And as a student, I find the prospect of looking at and commenting on twenty or thirty other blogs overwhelming (this always seems to be part of the educational task), like when people want to show me the 800 digital photos of their trip to Uluru. Too much information, just because it’s possible, not really for anyone’s benefit. The classroom really has the potential to kill blogging. Does anyone have any tips on how to keep it alive?

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Blog vs Journal

May 12, 2008

To blog or to journal? I’m fascinated by this difference, and have written about it recently, posting comments to other people’s blogs, and trying to find out what they get out of publishing their thoughts. What does blogging preclude? What do bloggers leave out, or self censor? If our students blog instead of other kinds of old world, private writing, what might they be missing out on? Is blogging with a pseudonym the same as writing privately? Am I a dinosaur because blogging makes me feel vaguely uncomfortable and vulnerable? Do we have the right to insist students blog? I think back to the old days of the Year 12 Writing Folio, and the artificial, tortured process of getting students to come up with an “audience”… “You, Miss, you’re the only one who’s going to read it.” This makes me feel the opportunities for genuine electronic publishing are wonderful, and can make the writing process more meaningful. But what actually does it “mean”? Post-English will need to be very careful about forcing students online, whether via social networking, or blogging, or whatever else comes along. This new subject would, however, be the perfect place to explore the ambivalence or unease that can accompany the creation of digital selves.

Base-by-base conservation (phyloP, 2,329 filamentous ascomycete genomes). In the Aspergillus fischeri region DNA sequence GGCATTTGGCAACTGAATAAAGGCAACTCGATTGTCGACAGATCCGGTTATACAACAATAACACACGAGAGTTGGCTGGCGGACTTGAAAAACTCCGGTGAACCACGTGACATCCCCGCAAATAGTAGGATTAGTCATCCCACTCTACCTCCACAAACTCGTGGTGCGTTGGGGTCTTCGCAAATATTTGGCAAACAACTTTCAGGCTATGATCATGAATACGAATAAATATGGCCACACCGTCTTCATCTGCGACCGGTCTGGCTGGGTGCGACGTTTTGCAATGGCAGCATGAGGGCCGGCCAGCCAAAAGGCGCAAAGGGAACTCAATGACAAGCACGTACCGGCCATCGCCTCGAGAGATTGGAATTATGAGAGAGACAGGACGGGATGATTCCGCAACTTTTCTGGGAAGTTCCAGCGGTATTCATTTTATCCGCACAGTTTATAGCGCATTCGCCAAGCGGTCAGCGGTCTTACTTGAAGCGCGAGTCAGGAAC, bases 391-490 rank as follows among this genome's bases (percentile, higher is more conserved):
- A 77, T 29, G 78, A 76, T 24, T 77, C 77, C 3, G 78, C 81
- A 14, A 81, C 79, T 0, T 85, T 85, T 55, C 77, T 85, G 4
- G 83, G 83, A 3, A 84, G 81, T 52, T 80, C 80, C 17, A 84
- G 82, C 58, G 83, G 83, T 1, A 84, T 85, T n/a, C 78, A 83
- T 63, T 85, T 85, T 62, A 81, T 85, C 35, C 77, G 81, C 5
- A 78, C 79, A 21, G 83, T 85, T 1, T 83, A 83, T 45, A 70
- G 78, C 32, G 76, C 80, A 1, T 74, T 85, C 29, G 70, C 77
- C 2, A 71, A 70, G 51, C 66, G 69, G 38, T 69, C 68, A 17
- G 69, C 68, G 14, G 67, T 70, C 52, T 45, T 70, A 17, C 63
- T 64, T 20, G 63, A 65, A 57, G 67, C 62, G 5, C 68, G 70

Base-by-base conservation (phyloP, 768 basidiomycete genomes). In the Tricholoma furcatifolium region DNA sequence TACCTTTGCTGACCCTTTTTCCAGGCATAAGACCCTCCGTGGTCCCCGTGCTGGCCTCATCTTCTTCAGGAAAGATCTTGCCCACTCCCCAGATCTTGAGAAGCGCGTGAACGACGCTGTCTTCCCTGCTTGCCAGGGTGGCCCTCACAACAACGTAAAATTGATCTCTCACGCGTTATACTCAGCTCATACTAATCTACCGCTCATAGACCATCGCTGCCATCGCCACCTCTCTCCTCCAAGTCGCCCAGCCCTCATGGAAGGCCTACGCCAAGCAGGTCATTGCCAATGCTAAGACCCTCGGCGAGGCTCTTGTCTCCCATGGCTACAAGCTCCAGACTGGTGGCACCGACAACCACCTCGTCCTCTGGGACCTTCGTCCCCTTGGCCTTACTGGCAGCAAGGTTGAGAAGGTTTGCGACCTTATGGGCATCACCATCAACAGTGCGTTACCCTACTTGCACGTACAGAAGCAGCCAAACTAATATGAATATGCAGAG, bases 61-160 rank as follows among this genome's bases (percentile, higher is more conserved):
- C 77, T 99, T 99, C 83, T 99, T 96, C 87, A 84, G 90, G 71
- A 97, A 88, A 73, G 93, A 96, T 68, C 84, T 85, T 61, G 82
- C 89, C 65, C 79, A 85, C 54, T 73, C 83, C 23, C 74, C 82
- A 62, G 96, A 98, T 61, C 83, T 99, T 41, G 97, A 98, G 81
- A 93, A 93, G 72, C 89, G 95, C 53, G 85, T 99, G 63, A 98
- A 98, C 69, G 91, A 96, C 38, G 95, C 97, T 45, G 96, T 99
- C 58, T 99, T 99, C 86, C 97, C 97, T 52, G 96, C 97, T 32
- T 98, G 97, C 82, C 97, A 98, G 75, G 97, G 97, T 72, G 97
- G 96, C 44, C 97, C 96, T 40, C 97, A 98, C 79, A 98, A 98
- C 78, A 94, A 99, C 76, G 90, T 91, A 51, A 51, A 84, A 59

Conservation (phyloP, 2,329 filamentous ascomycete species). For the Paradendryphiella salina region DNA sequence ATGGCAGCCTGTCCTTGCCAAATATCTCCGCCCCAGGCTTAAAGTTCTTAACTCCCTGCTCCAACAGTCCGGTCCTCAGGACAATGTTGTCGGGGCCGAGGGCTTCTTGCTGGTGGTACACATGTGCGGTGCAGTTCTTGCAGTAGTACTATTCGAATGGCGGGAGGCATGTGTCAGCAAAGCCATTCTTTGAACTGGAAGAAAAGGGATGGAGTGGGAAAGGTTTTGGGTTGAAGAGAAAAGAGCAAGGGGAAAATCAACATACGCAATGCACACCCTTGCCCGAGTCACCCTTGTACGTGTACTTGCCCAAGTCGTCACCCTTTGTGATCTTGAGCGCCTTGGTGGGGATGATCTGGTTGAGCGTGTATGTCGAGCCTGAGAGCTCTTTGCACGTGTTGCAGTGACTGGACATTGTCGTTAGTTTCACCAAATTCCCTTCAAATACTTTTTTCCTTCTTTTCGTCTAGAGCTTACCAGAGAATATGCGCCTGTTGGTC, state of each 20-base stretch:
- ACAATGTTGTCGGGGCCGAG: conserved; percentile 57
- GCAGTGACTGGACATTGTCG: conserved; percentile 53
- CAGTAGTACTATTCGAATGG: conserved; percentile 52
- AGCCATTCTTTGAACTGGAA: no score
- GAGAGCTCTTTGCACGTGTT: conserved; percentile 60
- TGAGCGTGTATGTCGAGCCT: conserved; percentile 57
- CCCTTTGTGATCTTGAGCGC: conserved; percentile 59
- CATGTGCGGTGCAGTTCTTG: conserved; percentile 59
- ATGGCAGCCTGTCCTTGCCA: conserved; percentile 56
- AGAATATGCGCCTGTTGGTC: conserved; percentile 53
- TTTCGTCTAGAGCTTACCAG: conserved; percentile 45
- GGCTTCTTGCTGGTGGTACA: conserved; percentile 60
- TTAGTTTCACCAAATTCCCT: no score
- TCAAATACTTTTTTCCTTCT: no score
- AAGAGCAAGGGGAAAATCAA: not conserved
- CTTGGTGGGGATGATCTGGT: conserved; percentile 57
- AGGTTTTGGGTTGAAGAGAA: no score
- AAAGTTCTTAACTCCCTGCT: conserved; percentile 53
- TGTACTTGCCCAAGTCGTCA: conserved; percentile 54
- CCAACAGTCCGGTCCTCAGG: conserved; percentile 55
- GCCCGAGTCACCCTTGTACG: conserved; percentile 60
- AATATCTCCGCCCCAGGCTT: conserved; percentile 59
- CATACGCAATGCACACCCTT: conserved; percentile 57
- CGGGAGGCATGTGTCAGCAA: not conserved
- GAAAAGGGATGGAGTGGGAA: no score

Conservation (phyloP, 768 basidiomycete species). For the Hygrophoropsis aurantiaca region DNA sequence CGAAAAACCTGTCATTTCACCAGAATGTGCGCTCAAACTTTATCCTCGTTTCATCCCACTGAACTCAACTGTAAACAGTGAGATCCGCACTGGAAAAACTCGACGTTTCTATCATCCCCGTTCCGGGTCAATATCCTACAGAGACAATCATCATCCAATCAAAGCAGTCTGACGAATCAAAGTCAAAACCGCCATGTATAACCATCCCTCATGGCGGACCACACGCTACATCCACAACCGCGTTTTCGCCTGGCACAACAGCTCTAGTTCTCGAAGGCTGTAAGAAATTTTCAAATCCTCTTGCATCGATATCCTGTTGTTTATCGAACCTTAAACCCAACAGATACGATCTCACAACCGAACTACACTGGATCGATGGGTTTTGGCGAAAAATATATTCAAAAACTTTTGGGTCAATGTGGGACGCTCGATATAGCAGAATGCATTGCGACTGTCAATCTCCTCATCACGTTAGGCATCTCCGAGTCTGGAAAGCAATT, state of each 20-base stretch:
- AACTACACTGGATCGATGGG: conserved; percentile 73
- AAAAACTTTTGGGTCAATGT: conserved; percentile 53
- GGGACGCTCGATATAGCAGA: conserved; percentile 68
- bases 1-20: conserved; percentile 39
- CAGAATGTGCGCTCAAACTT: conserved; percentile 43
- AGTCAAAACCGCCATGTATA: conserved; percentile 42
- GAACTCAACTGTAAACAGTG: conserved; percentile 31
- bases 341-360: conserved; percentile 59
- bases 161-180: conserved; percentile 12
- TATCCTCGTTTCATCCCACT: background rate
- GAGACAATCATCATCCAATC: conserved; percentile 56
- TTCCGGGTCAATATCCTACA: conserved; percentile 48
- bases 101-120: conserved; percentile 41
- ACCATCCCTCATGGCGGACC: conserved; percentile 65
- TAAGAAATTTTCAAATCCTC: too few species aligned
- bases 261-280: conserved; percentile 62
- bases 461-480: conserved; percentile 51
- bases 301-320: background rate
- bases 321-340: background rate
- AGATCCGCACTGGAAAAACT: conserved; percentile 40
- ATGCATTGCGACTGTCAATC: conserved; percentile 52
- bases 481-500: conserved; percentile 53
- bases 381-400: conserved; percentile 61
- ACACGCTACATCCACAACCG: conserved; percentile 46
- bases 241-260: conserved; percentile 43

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After the Death of English will not be maintained again until 12/5/2008. Please keep posting responses, and all your comments will be moderated on Monday, 12/5. Miss Brodie’s posts for that week will relate to the theories behind blogging as an educational tool, plus how this theory can be applied in the classroom.

Please read the About section before posting comments to this blog.